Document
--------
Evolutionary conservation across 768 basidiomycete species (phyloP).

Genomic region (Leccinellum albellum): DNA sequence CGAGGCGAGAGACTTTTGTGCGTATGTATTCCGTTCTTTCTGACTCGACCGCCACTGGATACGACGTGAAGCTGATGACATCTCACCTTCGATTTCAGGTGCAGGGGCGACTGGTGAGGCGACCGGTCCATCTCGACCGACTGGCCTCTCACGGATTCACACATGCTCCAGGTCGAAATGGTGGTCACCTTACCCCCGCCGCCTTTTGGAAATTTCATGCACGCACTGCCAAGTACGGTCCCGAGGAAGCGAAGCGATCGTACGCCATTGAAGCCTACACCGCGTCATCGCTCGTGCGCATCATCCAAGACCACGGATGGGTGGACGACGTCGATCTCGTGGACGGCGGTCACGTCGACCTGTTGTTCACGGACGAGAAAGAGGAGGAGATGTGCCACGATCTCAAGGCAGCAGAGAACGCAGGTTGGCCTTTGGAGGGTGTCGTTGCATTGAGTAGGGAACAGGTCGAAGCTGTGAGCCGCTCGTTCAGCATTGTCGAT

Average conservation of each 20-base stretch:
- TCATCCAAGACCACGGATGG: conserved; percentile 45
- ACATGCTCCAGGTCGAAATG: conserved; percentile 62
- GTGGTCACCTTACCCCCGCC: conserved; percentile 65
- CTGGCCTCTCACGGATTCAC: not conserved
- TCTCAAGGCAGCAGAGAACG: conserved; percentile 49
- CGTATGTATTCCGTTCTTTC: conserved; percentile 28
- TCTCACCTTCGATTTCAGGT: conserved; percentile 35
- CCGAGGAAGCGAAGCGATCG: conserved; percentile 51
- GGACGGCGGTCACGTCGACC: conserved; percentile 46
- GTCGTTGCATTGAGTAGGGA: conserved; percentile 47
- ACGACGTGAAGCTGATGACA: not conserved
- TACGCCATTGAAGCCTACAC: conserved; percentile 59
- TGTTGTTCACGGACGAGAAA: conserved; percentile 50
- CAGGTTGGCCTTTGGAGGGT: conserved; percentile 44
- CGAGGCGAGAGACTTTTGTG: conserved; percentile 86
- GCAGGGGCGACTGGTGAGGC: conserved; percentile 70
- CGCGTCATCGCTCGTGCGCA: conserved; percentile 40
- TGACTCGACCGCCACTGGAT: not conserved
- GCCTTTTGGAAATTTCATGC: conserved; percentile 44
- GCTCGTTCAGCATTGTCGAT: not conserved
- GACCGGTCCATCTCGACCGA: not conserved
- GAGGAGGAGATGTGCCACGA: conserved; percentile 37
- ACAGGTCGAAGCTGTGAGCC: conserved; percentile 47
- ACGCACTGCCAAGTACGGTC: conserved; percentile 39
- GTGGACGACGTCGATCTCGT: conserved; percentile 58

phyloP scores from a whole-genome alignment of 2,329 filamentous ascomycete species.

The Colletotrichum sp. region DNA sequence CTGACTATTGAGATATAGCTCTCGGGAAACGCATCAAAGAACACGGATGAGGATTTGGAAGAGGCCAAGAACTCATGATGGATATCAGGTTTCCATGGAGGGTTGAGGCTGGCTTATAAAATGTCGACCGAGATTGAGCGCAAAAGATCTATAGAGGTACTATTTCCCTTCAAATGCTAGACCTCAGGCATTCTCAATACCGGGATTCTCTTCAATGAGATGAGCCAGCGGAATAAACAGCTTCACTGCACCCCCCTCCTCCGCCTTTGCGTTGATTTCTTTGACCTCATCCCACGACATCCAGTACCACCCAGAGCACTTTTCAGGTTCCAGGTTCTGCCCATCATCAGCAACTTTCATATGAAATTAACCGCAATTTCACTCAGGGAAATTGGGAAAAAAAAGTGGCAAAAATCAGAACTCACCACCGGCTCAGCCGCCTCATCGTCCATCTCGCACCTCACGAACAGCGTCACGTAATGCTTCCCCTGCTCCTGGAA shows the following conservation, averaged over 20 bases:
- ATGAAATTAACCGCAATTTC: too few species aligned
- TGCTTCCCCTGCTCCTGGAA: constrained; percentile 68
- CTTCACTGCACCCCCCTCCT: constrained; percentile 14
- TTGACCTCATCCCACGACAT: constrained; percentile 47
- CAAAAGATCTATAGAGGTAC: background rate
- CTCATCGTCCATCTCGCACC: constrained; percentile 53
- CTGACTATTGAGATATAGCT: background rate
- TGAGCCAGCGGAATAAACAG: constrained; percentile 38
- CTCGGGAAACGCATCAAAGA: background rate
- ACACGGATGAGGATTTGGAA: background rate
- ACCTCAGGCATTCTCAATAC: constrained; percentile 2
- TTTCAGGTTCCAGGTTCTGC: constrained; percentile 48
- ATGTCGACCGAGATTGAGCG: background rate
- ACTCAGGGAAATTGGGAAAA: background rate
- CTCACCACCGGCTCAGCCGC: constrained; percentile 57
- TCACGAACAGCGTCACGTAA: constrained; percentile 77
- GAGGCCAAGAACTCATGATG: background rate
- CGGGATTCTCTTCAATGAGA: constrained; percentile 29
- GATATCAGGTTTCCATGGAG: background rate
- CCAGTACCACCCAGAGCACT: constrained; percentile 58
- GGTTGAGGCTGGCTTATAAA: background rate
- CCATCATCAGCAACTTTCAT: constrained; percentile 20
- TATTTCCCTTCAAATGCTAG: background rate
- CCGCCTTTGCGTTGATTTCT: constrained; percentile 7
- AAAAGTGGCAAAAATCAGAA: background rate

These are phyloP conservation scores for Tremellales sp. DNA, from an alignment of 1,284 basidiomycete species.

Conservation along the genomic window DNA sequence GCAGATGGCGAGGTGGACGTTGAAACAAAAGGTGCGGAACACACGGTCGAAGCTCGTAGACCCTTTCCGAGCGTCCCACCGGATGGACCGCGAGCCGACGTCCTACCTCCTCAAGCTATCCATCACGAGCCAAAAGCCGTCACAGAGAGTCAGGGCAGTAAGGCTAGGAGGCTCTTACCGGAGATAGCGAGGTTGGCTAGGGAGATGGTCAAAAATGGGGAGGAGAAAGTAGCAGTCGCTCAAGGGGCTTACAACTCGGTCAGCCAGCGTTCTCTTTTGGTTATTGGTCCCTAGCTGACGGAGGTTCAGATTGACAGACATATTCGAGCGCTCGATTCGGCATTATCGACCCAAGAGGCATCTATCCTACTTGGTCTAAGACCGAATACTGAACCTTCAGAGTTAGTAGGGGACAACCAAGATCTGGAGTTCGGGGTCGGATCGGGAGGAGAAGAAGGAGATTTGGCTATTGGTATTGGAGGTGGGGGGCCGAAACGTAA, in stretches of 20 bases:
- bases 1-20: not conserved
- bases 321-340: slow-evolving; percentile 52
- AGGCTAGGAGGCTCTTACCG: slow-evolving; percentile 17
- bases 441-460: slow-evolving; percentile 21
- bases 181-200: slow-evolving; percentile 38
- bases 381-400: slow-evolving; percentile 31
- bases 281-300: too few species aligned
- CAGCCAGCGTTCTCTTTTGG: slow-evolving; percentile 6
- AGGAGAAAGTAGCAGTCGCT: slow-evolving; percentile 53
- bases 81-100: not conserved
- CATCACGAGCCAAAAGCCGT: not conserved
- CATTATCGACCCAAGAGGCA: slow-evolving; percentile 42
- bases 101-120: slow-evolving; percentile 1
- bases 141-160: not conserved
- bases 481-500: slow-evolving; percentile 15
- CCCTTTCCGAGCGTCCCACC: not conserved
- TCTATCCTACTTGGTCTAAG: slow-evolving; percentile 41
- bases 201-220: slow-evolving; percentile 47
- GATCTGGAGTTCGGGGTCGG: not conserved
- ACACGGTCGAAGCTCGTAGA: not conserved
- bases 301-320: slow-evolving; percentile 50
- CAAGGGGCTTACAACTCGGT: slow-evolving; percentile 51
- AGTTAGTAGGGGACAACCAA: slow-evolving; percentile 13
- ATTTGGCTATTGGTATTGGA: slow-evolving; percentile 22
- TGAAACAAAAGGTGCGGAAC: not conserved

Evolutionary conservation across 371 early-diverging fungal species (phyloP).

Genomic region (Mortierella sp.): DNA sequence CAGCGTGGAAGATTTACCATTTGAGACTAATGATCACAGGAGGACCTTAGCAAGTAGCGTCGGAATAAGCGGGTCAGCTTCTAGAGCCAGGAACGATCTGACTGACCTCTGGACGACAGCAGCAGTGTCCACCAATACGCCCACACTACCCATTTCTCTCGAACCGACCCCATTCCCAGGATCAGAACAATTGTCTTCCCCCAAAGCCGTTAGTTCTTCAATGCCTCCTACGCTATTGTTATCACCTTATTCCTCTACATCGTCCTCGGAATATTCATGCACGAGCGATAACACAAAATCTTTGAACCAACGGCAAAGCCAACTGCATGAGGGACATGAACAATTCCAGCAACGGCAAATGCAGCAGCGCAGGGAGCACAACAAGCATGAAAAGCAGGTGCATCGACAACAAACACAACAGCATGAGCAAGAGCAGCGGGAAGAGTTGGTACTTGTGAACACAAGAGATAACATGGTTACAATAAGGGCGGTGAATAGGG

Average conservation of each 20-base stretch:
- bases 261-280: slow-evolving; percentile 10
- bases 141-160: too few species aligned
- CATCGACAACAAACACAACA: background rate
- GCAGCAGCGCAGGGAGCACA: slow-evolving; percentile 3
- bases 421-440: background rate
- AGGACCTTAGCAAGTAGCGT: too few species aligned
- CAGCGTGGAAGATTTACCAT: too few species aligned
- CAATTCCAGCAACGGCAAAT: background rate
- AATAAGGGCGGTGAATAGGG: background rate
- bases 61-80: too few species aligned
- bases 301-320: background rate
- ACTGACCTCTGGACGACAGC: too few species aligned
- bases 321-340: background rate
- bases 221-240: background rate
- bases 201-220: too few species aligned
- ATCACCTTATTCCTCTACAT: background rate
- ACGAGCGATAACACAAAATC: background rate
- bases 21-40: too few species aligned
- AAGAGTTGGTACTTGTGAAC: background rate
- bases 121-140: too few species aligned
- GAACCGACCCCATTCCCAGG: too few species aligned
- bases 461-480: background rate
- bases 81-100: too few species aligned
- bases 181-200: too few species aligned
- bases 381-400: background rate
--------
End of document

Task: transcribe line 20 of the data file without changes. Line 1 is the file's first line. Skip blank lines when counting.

- CGCGTCATCGCTCGTGCGCA: conserved; percentile 40